Steve and I ate countless delicious meals over the course of this trip, but I have to say: few things tasted more satisfying than the glue on the stamp I bought in Monaco, the last of the seven Europeans microstates we had set out to visit.
I started planning the first iteration of our Microstate Tour early in 2020 and had booked virtually every aspect of it when governments at home and abroad prohibited international traveling. I then planned and arranged a second version in the spring of 2021 — that one structured around the two French weddings we were invited to (in Bordeaux and Provence). But uncertainty over lingering Covid regulations forced the respective couples to postpone their nuptials to the fall. So I planned and booked the trip a third time. Heading to the airport at the end of August, I only half-believed Steve and I would complete the itinerary.
But it all came off, almost flawlessly. The worst glitch was Alitalia’s cancellation of our three flights (one from Rome to Malta and the one from Sicily to Nice, via Rome). I found alternative carriers, however, and I even nurse some hope we’ll get our money back from the canceled legs.
At the second wedding last weekend, several people asked what my favorite tiny country was. What I could tell them was that the one both Steve and I longed to spend more time in was Malta.Ironically, Malta is the one microstate I didn’t blog about. We had barely 72 hours there and then went on to Sicily, where we met our friend Michael and blasted around the Italian island like Amazing Race contestants. On Sicily I barely had a moment to sit down, let alone write. And then we raced on to Monaco.
Before going to Malta I had predicted to Steve that San Marino would wind up winning the biggest piece of my heart. I loved the feisty Sammarinese independence and the beauty-drenched vistas you meet around every corner. The vibe is very different in Malta. Roughly four times bigger than San Marino, it’s a monochromatic world, at least around its magnificent harbor (the only area we got to).
Almost everything is built out of pinkish tan sandstone, which makes it look a bit like a movie set. Dozens of productions have been filmed here in recent years.
Malta the country consists of five islands. We only got to the biggest, most populated one (also called Malta). We stayed in a 400-plus-year-old building on Senglea, a finger of land sticking into the harbor.
This side of the harbor was the one-time bastion of the famous Knights of Malta, wealthy Christian noblemen who hailed from all over Europe and hated Islam. In the early 12th century, they fought as Crusaders and over time evolved into something like anti-Islamic pirates. In 1530, the Holy Roman Emperor Charles V gave them Malta as a permanent home, and they reached perhaps their greatest moment of glory in 1565 when about 500 knights and a couple thousand foot soldiers held out against a vastly larger fleet of Turkish warriors. After their success in resisting the Turkish siege, Muslim expansion into Europe ended; a pretty good case can be made that because of what happened in Malta 450 years ago, Western Europe today is dotted with cathedrals rather than mosques.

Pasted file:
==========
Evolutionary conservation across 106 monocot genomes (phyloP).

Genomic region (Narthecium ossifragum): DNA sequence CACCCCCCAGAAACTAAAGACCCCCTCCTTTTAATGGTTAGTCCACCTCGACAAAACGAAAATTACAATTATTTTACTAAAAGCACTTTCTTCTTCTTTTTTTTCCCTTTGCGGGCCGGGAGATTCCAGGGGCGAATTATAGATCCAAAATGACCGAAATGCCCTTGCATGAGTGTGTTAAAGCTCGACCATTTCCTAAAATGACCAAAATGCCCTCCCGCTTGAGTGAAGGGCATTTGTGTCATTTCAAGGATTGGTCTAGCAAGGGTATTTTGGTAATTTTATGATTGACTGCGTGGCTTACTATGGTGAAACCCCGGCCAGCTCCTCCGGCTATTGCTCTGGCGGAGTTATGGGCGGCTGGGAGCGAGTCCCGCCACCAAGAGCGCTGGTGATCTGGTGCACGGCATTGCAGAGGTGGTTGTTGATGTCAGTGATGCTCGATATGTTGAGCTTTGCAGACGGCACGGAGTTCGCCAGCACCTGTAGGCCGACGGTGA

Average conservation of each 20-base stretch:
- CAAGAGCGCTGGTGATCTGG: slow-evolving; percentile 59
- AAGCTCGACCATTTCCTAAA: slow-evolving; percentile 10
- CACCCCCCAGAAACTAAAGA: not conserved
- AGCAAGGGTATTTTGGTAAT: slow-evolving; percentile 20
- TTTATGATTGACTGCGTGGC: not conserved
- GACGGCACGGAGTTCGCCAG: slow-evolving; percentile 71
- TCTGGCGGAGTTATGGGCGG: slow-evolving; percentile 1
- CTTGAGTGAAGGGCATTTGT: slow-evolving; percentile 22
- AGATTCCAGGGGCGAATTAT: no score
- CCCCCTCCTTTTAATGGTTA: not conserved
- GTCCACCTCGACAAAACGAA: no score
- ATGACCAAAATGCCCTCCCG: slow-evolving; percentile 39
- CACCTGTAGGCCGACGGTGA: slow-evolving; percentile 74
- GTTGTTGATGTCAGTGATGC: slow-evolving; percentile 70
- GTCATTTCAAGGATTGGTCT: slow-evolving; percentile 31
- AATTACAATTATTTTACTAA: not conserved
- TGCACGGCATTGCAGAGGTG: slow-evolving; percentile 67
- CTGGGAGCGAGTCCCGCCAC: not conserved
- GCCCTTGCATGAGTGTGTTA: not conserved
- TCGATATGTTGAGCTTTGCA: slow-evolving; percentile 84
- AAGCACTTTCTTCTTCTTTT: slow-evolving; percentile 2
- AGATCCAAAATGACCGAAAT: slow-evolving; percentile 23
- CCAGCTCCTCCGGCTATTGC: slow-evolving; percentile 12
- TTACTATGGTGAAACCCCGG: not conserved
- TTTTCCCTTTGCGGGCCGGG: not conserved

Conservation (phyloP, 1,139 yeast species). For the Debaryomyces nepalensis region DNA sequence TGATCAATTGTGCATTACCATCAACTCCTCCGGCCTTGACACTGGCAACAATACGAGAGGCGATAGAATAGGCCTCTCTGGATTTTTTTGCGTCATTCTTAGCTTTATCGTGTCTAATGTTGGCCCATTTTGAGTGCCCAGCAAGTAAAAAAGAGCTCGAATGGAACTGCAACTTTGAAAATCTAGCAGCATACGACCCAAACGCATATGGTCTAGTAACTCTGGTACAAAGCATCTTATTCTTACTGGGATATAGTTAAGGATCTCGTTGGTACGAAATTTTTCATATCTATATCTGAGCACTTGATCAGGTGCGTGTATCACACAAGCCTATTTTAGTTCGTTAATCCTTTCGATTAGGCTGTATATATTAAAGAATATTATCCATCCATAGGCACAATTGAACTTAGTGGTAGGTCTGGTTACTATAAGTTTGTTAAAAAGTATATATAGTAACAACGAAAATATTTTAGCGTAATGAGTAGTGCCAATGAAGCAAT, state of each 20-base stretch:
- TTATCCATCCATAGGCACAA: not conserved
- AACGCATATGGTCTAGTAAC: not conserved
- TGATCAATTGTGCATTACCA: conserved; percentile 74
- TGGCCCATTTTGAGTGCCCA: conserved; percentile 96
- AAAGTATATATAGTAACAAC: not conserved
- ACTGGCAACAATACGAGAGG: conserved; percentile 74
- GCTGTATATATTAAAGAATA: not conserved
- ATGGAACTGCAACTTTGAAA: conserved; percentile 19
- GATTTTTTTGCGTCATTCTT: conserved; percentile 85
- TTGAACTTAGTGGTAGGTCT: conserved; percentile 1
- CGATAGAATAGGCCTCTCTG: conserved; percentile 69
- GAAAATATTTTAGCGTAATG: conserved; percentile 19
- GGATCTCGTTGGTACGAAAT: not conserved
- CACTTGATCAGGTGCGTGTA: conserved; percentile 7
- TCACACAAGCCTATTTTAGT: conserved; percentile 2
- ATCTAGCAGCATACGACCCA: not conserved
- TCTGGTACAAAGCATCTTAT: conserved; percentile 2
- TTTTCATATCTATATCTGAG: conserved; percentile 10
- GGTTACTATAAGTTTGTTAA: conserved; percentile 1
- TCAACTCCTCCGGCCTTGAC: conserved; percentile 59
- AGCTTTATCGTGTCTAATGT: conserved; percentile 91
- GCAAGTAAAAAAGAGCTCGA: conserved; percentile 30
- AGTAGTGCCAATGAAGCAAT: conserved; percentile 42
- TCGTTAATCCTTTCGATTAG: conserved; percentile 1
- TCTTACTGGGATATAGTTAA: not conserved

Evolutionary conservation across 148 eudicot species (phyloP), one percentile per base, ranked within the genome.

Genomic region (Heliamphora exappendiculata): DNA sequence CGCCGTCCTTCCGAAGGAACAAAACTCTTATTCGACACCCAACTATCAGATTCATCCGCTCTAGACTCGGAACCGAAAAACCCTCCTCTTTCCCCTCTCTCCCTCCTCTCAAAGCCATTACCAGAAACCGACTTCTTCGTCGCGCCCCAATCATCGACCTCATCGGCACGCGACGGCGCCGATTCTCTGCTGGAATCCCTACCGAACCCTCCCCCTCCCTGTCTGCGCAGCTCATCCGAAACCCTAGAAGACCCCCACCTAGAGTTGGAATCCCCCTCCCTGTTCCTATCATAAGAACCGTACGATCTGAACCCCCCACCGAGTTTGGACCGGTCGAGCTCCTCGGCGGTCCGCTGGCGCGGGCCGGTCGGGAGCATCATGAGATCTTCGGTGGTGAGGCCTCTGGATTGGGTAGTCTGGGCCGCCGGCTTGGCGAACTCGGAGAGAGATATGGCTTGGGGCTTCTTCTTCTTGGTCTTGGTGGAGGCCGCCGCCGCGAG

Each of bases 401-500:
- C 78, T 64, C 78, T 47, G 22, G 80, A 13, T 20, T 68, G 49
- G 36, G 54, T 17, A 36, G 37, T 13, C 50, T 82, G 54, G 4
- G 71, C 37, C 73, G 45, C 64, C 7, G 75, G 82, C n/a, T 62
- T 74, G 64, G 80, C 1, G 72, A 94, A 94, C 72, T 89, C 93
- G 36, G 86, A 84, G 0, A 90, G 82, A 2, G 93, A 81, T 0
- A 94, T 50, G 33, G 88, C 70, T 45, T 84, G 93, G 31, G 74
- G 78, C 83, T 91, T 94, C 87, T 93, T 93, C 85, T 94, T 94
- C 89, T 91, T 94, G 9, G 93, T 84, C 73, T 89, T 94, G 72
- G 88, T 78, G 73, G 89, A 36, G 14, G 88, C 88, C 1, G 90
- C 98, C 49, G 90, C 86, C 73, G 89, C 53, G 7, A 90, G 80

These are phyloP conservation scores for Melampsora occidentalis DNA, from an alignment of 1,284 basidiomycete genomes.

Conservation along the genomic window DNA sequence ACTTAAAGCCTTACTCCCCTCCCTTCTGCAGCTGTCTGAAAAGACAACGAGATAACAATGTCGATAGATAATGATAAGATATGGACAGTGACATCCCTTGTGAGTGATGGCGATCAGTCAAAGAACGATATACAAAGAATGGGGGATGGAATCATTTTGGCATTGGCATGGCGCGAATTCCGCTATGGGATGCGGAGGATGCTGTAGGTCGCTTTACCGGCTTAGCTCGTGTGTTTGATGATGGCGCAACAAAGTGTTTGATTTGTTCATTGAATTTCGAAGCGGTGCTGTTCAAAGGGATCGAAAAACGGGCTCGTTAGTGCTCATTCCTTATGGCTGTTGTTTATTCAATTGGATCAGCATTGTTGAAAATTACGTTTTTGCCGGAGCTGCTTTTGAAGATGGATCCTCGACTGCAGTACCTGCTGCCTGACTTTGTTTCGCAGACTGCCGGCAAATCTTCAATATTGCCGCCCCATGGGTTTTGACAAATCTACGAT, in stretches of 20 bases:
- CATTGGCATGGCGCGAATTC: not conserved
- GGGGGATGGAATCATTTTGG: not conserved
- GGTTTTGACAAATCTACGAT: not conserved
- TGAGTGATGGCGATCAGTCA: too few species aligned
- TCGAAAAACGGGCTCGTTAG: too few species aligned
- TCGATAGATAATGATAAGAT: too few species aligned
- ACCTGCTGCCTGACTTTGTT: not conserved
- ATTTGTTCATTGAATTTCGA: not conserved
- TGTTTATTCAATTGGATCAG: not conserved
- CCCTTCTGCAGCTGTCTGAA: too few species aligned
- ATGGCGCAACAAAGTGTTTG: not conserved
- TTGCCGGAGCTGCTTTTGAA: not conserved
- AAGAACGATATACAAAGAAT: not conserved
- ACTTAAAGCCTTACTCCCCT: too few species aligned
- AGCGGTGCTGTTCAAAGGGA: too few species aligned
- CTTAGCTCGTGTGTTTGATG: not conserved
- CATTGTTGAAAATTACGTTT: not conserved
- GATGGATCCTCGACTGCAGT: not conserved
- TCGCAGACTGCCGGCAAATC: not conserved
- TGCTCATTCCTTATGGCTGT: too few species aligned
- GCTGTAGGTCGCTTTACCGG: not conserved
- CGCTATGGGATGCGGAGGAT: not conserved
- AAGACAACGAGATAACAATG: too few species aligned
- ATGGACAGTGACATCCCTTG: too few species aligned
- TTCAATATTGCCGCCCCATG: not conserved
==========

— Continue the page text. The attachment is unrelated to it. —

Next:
The larger than life character who led the Maltese resistance was a Knight named Jean La Valette. He oversaw the building of a new capital across the harbor from Senglea and its two sister cities. The new enclave became Valletta, which claims the honor of being the first planned city in all of Europe. La Valette designed an orderly grid in which tall stone buildings lined streets made intentionally narrow so that folks walking down them would be shaded from Malta’s blazing sun. Valleta is just a ten-minute ferry ride from Senglea. Steve and I made the trip a couple of times in order to sample Valleta’s crackling night life, visit a few of its sumptuous churches, and take in some of it scenic viewpoints.
But we were keenly aware of all we couldn’t cram in — exploring important archeological sites both on Malta and Gozo (the second biggest island), swimming and snorkeling in the turquoise local waters, visiting other museums and forts, and more.
But you can never see it all, eh? On our Microstate Tour, Steve and I were away from home for 42 nights. We passed through 11 different countries, slept in 22 different lodgings, and on several occasions I felt as tired as I can imagine ever feeling. Yet over and over the sights and people and new insights recharged us. If we didn’t see it all, we never regretted trying.
As one final note, I have to credit an excellent book, Secrets of the Seven Smallest States of Europe, by Thomas Eccardt that I stumbled upon after I was well into planning Steve’s and my trip. Published in 2005, it’s too dated to be a practical travel manual today, but Eccardt’s lucid writing about the mind-numbingly complex history of all these places was a great help. To anyone else who’s tempted to see Andorra, Liechtenstein, Luxembourg, San Marino, Vatican City, Malta, and Monaco — or any combination of them — I recommend it. And wish you bon voyage!